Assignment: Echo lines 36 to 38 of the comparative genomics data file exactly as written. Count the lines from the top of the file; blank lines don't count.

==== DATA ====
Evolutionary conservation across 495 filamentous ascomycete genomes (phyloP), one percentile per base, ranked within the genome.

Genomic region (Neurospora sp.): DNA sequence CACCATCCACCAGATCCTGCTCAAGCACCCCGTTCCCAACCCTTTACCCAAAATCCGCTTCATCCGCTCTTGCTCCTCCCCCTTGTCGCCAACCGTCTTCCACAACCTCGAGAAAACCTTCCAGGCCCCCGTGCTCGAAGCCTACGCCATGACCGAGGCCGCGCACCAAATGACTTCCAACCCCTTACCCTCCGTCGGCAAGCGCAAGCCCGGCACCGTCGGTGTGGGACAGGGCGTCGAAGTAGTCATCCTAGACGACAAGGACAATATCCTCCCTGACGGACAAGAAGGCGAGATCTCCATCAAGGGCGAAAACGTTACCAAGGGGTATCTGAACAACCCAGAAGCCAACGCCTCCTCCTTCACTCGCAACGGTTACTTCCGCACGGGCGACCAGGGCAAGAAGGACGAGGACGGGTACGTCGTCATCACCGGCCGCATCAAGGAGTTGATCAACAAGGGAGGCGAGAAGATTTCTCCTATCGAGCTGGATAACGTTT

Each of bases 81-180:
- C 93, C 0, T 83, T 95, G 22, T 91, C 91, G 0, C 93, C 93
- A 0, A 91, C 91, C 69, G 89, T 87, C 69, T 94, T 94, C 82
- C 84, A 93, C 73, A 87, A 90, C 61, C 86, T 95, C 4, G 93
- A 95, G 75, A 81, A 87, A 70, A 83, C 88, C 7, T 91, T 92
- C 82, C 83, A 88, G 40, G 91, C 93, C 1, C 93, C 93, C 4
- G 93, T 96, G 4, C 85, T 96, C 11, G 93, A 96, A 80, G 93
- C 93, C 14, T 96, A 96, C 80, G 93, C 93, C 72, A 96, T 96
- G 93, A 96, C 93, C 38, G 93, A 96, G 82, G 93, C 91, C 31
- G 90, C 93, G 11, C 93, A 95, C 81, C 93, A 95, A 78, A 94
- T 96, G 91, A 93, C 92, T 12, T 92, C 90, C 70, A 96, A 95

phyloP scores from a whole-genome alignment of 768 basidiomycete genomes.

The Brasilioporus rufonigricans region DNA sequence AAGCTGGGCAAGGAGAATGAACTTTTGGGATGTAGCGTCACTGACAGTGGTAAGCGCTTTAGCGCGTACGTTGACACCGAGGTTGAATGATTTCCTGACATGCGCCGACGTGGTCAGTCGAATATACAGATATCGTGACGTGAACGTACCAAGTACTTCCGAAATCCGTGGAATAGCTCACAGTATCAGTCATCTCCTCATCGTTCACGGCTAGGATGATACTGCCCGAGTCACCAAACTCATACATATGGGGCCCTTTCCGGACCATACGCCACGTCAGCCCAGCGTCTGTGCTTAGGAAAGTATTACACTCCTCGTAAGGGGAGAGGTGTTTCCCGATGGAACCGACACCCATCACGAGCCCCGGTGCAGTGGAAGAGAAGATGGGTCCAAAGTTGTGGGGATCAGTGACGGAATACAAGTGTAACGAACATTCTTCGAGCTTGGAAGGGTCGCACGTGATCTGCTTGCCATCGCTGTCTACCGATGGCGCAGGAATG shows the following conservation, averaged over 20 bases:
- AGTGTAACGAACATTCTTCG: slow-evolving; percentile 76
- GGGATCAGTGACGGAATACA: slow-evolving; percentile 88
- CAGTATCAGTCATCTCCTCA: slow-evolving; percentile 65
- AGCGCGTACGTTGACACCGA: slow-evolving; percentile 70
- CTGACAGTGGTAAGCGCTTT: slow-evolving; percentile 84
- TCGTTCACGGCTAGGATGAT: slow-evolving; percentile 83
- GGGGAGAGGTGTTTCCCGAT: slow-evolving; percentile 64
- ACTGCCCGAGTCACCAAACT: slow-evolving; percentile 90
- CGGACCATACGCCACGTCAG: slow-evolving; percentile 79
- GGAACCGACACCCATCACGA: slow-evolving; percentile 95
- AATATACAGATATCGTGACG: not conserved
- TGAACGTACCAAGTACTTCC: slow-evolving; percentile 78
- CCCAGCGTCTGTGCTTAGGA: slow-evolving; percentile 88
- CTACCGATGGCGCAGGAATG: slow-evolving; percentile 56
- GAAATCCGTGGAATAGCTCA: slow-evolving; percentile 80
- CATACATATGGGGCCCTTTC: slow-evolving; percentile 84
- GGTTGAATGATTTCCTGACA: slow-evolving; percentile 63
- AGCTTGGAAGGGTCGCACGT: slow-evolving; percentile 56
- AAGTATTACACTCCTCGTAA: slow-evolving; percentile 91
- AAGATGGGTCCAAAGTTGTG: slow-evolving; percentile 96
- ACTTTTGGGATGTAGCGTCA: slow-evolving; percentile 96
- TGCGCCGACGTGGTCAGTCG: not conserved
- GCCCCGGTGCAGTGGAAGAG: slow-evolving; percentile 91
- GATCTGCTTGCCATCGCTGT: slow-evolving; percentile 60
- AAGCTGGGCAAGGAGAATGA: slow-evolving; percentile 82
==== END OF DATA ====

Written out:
- ACTTTTGGGATGTAGCGTCA: slow-evolving; percentile 96
- TGCGCCGACGTGGTCAGTCG: not conserved
- GCCCCGGTGCAGTGGAAGAG: slow-evolving; percentile 91